But has the state GOP and the NRCC, the chief fundraising arm of the party’s congressional leadership, come in to help him out? As Oh puts it, “not so much.”
For his part, Virginia Republican Party Spokesman John March insists that the GOP “is a big-tent party and we make room for everyone who supports limited government and lower taxes,” and he pushes back on any implication that the party has been anything less than fully supportive of Oh.
Yet Oh’s campaign finance reports make it clear that he hasn’t exactly benefited financially from institutional support — outside of a $5,500 donation from the 8th District Republican Committee, Oh hasn’t gotten much in the way of cash from Republican groups to power his campaign. Oh himself has lent the campaign $5,000, and only reported taking in about $56,000 in contributions. Beyer, by contrast, has raised more than $1.9 million to support his re-election bid.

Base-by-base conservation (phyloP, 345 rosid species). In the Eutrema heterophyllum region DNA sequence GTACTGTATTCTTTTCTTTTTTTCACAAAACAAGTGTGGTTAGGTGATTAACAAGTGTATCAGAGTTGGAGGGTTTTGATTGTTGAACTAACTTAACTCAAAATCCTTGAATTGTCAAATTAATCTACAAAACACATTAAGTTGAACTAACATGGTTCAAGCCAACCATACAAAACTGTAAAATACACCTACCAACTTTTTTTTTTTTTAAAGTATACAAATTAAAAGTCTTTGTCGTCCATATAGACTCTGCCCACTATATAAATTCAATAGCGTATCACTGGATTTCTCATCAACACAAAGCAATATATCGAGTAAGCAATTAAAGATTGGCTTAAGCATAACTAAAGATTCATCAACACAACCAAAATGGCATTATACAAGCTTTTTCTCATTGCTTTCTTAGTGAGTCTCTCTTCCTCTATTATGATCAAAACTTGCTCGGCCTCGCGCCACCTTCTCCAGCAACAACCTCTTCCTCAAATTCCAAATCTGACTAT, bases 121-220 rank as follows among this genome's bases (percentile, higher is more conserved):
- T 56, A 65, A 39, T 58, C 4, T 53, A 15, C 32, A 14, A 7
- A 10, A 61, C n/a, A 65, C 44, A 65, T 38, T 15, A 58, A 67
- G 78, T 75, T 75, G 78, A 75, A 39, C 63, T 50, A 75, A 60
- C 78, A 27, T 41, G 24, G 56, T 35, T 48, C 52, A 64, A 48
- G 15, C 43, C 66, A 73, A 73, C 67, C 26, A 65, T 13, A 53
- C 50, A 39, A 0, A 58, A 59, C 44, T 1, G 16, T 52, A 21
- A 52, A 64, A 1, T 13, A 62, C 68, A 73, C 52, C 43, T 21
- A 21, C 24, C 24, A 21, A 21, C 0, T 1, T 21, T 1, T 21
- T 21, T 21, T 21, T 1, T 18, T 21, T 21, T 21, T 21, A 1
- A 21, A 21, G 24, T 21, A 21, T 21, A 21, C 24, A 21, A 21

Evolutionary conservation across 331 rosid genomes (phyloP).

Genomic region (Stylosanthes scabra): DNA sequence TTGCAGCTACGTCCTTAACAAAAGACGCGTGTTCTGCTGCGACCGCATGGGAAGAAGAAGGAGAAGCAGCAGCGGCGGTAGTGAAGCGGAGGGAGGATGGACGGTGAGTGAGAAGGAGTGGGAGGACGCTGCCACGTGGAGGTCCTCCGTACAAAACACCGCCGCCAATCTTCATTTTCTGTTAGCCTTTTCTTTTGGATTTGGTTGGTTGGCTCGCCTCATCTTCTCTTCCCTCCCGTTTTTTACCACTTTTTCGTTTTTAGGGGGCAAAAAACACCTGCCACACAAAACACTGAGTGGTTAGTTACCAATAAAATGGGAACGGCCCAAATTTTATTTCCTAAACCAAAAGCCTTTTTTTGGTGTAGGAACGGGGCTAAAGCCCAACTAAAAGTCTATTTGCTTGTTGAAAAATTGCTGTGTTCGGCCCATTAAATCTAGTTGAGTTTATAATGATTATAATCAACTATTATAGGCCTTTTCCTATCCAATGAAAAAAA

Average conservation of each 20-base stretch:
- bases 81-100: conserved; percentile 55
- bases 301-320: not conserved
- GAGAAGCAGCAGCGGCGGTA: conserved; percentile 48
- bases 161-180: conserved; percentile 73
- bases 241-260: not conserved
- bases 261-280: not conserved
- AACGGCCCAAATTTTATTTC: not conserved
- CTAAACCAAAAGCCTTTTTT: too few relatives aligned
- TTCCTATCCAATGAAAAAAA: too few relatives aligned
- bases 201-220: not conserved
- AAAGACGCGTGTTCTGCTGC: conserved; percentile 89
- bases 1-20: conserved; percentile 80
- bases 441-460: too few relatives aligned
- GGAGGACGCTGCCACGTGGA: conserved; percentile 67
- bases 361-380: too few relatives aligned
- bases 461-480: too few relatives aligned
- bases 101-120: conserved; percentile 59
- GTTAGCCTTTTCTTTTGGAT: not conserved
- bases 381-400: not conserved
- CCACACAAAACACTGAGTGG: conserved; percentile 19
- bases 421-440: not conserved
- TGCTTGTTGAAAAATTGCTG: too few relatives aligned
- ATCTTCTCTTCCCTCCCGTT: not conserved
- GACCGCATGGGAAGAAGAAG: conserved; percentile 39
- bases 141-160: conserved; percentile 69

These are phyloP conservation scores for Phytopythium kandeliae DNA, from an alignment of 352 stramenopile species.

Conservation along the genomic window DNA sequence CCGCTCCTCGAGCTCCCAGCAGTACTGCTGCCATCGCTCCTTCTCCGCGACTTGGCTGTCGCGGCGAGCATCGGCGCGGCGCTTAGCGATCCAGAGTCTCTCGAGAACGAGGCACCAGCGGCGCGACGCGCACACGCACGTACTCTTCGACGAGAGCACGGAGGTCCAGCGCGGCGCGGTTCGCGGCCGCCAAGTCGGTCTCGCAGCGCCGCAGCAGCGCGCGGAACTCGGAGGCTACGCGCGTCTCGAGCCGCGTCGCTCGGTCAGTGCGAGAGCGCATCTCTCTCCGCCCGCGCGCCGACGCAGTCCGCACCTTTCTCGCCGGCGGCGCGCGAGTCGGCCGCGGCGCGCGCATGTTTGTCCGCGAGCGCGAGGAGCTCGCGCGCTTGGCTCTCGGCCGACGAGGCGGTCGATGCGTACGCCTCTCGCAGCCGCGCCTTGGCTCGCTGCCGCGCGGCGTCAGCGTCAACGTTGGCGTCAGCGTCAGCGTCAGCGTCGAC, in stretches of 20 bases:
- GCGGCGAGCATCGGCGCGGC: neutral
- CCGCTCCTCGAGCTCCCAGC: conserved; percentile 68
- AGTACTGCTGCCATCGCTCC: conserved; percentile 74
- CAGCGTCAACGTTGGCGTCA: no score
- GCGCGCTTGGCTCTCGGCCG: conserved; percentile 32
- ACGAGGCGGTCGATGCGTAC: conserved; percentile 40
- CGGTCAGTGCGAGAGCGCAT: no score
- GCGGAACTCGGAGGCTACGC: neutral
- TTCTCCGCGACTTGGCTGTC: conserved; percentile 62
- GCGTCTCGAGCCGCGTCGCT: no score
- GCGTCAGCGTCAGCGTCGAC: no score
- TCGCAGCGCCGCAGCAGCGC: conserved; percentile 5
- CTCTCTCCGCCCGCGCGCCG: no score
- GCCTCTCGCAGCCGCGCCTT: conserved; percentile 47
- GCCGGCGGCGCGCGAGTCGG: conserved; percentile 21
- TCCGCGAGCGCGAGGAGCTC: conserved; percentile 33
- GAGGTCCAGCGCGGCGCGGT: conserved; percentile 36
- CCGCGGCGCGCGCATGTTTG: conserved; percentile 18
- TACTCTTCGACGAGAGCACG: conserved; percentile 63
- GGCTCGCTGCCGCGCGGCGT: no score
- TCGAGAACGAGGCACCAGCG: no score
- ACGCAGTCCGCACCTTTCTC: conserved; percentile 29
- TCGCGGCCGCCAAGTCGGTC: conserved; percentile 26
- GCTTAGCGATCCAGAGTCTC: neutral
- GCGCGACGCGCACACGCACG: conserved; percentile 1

Perhaps unsurprisingly, Farnsworth doesn’t see much chance of success for Oh. He points out that Oh would need some sort of major scandal involving Beyer to have a chance — none have been forthcoming — or a “generous national environment.” However, Farnsworth notes that Donald Trump has “generated extraordinary hostility in the suburbs,” making Oh’s task ever more difficult, regardless of his moderation.
“But sometimes what elections can do is get you noticed,” Farnsworth said. “You run for state legislature, get a job in an administration, move to a more favorable district. Any of these things might happen.”
Oh wouldn’t say whether where his ambitions might lie should he lose on Nov. 6, saying he’s learned to “focus on what’s in front of you.” Considering his reluctance to toe the party line, however, he stresses that he’s not taking on this quixotic bid for his own selfish reasons.
“I don’t have an ulterior motive, I’m just here to do it,” Oh said. “I just want to do something to help the community.”